LAPT8 Bahamas: Sisley misses the money; 111 remain
The burbuja has burst, as they say on the Latin American Poker Tour. Here's how it happened.
Just 114 were left coming back from the first break of Day 2, with nearly 70 players hitting the rail as the LAPT Bahamas Main Event neared the cash.
Among those eliminated was Liv Boeree who returned to a short stack today. After battling for an hour-and-a-half the Team PokerStars Pro found herself all in and at risk with a pair of queens, but unfortunately for her she ran into an opponent holding a better pair of kings. The board brought no help, and Boeree was out.
Following the break, Barry Hutter would survive a postflop all-in with the board showing K♦7♥2♠, Hutter holding A♥K♥, and his opponent a pair of nines. The hand held, and as a call of "Seat open!" came from across the room Hutter was suddenly up around 250,000.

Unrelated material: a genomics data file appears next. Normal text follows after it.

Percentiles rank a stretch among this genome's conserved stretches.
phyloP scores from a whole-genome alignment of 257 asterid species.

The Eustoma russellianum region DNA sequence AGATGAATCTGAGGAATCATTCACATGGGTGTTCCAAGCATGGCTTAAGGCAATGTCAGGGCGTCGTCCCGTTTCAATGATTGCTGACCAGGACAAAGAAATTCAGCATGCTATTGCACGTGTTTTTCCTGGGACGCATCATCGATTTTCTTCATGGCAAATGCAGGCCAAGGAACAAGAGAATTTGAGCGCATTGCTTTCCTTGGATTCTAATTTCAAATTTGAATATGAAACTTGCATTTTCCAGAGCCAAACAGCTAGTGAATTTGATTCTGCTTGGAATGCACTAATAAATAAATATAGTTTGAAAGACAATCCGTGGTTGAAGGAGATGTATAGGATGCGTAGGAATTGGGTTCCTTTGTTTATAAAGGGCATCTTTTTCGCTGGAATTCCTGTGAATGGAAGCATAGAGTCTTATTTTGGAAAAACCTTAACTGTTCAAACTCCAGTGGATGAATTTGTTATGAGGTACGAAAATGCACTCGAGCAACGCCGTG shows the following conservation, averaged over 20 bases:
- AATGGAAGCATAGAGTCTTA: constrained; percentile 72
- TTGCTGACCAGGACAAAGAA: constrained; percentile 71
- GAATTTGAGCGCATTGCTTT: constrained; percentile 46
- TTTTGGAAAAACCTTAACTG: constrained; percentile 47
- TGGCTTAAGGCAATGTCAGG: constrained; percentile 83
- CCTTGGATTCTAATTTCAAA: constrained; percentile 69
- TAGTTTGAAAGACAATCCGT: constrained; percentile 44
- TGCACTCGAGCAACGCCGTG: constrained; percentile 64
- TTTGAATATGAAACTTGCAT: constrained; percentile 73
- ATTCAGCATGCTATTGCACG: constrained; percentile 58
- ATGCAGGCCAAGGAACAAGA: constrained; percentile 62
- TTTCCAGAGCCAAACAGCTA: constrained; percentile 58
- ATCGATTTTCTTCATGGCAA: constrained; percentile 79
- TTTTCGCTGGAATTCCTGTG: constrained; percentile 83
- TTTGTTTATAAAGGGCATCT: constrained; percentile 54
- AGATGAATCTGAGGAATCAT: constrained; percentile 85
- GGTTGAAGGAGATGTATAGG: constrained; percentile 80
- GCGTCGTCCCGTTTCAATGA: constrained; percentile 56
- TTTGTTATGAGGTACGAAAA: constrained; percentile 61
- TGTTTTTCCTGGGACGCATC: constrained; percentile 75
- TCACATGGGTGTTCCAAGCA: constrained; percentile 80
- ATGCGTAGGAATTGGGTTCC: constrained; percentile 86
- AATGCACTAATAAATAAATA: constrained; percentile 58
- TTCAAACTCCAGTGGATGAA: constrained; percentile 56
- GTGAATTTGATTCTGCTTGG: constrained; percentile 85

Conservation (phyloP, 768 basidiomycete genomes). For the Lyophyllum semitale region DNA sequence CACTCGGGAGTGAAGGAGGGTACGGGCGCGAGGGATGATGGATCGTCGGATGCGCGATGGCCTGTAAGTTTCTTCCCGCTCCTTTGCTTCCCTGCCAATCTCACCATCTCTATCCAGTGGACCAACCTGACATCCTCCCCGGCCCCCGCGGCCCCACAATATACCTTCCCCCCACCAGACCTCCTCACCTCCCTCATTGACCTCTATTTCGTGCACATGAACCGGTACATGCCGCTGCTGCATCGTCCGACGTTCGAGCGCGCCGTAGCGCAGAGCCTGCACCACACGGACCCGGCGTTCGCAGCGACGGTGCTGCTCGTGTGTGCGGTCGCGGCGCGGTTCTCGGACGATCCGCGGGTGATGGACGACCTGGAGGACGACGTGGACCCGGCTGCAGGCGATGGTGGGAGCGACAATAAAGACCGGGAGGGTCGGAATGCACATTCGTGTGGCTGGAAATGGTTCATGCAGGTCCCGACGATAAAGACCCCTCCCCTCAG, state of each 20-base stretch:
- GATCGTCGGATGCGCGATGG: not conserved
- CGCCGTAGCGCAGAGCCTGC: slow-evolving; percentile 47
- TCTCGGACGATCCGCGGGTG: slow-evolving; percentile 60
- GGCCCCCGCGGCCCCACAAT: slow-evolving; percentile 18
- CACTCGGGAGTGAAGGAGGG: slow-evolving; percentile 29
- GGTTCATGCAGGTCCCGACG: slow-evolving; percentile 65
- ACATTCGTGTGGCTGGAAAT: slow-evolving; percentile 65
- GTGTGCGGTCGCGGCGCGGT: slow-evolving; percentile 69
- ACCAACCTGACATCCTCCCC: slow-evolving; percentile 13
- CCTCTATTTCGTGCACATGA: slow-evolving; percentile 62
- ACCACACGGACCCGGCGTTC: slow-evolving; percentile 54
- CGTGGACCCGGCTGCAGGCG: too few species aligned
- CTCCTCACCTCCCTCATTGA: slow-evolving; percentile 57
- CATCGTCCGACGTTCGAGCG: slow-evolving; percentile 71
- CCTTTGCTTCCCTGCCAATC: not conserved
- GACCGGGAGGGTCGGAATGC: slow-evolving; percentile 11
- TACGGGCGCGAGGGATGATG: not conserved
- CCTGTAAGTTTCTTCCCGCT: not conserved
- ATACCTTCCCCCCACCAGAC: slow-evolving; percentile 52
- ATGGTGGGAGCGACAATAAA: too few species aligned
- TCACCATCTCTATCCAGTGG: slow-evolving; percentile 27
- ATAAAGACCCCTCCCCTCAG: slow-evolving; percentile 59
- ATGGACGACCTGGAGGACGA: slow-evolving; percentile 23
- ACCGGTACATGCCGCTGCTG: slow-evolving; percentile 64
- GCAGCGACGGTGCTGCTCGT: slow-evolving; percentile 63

Several minutes passed, then Eduardo Cruz -- one of the start-of-day chip leaders -- lost the last of his stack to finish 113th. They were one away from the money.
Before hand-for-hand play could commence, a short-stacked Diogo Cardoso found himself all in and at risk for his last 60,000 or so versus Andy Frankenberger, with the latter only having Cardoso covered by about 25,000.
But Cardoso's A♣A♦ was a good hand to have in such a spot versus Frankenberger's A♠K♥. "I've seen you come from behind with worse," said Faraz Jaka to Frankenberger with a grin, but the board ran out nine-high and Cardoso was safe.
It didn't take long for Todd Sisley to find himself similarly in peril, his last 50,000-ish on the line behind J♠J♥ versus Taylor Paur's A♠Q♣.
There was a short stretch of suspense as play was halted and the cameras gathered.
But that soon vanished following a Q♥A♣9♠ flop that put Paur well in front. The A♦ turn then sealed it, and Sisley stood from the table to depart, the last player to be eliminated prior to the money.
The other 111 soon turned to the task of determining how the $1,945,248 prize pool -- nearly the largest in LAPT history -- will be divided.
Among them one we'll keep an eye on will be 2011 PCA Main Event champion Galen Hall who has managed to chip up around 380,000 into the apparent chip lead at a most favorable time to have done so.
Martin Harris is Freelance Contributor to the PokerStars Blog.